He replied to me a moment later with his manager saying that they do not recycle it because that it’s difficult work that requires breaking the stick down and erasing all the memory, and they do not have the technician to do that. That is understandable to a point, because if it’s that much of a hassle, I wouldn’t take it here. However, this reason didn’t work for me because the fact that they take laptops and pcs (without mentioning having to take any RAM, video card, or hard drives out) and they could be recycled. Is that not the same as me handing them the RAM stick? The laptops and pcs have RAM too , and they were willing to take that?

    And from my knowledge, I don’t think RAM sticks carry any sort of memory that requires erasing. Sorry if I am wrong. So, am I missing something here?

  12. Great tips here, thanks for bringing this up. I know I have often been confused and asked myself, “Okay, what do I do with this?” I like the option of returning to the store for credit- thanks for sharing!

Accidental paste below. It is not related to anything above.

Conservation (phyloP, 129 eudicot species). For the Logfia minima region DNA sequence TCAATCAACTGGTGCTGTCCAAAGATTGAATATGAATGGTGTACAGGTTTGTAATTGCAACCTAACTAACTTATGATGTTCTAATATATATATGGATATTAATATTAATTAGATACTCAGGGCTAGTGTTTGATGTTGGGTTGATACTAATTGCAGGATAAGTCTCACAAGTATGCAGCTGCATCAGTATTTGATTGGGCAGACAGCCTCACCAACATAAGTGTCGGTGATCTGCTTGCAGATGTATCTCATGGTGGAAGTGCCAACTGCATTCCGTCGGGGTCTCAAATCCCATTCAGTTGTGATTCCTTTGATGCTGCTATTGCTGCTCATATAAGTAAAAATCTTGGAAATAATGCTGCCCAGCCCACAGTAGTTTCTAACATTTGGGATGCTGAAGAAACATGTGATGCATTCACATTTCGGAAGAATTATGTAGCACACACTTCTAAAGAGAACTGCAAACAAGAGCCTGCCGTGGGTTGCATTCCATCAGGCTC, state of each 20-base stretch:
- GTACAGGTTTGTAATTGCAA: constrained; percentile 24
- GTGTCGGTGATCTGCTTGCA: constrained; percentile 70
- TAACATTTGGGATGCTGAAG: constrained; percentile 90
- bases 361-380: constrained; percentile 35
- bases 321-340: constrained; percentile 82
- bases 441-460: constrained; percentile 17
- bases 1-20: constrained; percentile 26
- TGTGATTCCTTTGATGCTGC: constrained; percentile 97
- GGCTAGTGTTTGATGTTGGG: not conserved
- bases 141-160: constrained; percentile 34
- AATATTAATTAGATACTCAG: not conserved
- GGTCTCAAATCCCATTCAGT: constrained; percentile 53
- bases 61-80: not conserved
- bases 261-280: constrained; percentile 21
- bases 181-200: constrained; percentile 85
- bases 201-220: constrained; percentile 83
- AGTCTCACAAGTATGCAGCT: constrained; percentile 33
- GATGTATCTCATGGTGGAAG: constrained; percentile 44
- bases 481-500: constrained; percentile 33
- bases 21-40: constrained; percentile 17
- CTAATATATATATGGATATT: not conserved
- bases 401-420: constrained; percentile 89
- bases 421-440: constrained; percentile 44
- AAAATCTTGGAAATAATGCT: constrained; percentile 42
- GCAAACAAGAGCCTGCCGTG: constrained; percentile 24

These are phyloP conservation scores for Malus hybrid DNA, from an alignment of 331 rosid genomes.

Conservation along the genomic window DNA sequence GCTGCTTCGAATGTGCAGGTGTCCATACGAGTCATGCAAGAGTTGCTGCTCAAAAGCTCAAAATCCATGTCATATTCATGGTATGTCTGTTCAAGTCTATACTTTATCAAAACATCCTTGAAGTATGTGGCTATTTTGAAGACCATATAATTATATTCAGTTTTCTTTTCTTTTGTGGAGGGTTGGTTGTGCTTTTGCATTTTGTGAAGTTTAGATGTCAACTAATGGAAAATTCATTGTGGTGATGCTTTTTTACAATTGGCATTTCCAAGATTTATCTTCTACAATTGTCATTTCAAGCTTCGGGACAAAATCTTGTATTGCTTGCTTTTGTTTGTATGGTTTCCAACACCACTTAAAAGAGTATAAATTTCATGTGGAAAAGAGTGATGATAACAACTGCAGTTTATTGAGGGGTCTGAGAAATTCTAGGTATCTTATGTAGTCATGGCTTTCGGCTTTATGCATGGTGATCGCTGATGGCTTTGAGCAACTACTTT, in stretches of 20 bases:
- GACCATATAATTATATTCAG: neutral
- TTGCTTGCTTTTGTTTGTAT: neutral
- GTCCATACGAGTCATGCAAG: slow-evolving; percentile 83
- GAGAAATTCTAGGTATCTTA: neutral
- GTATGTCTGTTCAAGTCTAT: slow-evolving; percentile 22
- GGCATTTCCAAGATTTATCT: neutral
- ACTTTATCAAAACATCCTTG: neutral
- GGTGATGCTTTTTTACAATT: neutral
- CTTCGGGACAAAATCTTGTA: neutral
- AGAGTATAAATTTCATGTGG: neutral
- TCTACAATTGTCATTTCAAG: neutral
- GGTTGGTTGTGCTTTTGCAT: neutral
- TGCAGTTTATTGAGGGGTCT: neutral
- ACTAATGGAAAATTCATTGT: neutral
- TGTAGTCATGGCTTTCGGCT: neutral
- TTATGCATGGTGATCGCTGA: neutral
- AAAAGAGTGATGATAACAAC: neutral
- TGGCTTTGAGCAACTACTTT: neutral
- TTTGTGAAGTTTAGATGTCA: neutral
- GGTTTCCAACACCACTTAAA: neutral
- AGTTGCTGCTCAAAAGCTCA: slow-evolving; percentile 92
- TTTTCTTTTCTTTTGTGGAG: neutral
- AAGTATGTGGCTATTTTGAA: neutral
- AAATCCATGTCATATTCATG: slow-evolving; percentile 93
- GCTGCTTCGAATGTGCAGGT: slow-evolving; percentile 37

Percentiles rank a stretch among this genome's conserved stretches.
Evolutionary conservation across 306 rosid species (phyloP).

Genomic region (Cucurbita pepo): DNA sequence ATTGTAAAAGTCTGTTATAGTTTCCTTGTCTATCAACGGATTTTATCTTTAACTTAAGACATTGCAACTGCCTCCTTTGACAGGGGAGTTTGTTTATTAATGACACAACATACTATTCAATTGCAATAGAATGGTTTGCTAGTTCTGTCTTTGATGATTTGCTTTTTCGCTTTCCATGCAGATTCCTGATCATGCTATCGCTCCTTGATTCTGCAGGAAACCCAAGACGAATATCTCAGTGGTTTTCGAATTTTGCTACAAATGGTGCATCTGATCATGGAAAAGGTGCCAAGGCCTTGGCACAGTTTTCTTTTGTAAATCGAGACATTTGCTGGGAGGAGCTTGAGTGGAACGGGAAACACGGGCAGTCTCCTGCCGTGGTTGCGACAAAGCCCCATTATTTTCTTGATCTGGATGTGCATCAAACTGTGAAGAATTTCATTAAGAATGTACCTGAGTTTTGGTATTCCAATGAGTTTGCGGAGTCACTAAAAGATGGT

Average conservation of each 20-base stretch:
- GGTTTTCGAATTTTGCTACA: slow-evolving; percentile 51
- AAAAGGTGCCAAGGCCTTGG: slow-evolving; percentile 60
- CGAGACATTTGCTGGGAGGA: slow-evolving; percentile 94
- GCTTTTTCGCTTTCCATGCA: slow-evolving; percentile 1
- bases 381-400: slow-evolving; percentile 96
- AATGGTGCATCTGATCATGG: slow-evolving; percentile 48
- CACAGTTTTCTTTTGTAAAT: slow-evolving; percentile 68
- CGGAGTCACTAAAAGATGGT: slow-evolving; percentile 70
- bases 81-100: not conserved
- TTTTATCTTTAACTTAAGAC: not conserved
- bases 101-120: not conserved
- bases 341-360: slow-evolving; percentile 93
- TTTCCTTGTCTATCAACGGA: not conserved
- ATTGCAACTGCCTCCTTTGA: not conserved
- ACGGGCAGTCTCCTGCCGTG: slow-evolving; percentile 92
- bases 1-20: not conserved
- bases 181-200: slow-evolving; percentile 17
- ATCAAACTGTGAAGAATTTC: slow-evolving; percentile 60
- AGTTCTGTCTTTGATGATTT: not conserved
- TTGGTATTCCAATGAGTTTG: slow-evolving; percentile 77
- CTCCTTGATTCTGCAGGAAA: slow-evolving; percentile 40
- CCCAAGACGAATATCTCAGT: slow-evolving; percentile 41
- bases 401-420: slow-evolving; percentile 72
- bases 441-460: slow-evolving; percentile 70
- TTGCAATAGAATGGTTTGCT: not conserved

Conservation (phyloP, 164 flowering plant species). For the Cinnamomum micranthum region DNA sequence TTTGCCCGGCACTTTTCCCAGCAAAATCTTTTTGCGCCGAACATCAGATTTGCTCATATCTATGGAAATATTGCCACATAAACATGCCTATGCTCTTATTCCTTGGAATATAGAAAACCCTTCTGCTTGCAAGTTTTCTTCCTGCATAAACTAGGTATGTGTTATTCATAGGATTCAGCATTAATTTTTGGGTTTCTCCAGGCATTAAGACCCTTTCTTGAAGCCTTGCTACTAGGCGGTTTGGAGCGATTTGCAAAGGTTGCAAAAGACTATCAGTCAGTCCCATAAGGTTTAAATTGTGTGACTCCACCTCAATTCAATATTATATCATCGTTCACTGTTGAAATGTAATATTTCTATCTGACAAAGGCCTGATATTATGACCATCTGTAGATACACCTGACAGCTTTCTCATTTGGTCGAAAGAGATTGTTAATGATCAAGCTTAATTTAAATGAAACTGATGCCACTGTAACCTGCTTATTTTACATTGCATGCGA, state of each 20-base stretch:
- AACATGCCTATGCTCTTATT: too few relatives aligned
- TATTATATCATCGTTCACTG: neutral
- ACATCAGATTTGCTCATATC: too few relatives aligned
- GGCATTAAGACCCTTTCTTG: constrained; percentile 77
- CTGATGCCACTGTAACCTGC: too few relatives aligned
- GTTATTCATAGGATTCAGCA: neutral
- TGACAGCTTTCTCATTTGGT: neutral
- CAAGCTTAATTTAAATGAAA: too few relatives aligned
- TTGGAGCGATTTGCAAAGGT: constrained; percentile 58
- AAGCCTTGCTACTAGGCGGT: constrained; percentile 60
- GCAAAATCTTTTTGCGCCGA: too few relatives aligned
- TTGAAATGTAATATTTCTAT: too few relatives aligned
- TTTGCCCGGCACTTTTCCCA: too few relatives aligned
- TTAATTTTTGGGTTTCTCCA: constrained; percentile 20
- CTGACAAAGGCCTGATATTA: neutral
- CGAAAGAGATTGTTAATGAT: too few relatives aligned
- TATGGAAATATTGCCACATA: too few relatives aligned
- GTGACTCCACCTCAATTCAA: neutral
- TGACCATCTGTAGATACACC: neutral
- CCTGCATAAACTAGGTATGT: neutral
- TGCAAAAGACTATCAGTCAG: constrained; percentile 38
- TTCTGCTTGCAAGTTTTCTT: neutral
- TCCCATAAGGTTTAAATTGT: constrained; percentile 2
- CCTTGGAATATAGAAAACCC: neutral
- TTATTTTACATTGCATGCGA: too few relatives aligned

.-= Tori {Daily Grommet}´s last blog ..Postcarden =-.

  13. Thank for these tips. I learned something new today. thank you.
    .-= Velvet´s last blog ..Straight from "The Book of Jungle" =-.

  14. Little gadgets like the stuff you mentioned in your e-bag. Small storage drives, or headphones from the airplane would make great donations to children’s homes or schools in low-income areas.

  15. I admire the valuable information you offer in your articles. I will bookmark your blog and have my children check up here often. I am quite sure they will learn lots of new stuff here than anybody else!

  16. really helpful but need more info!

  17. Thank you for all your info this helped me for my science project.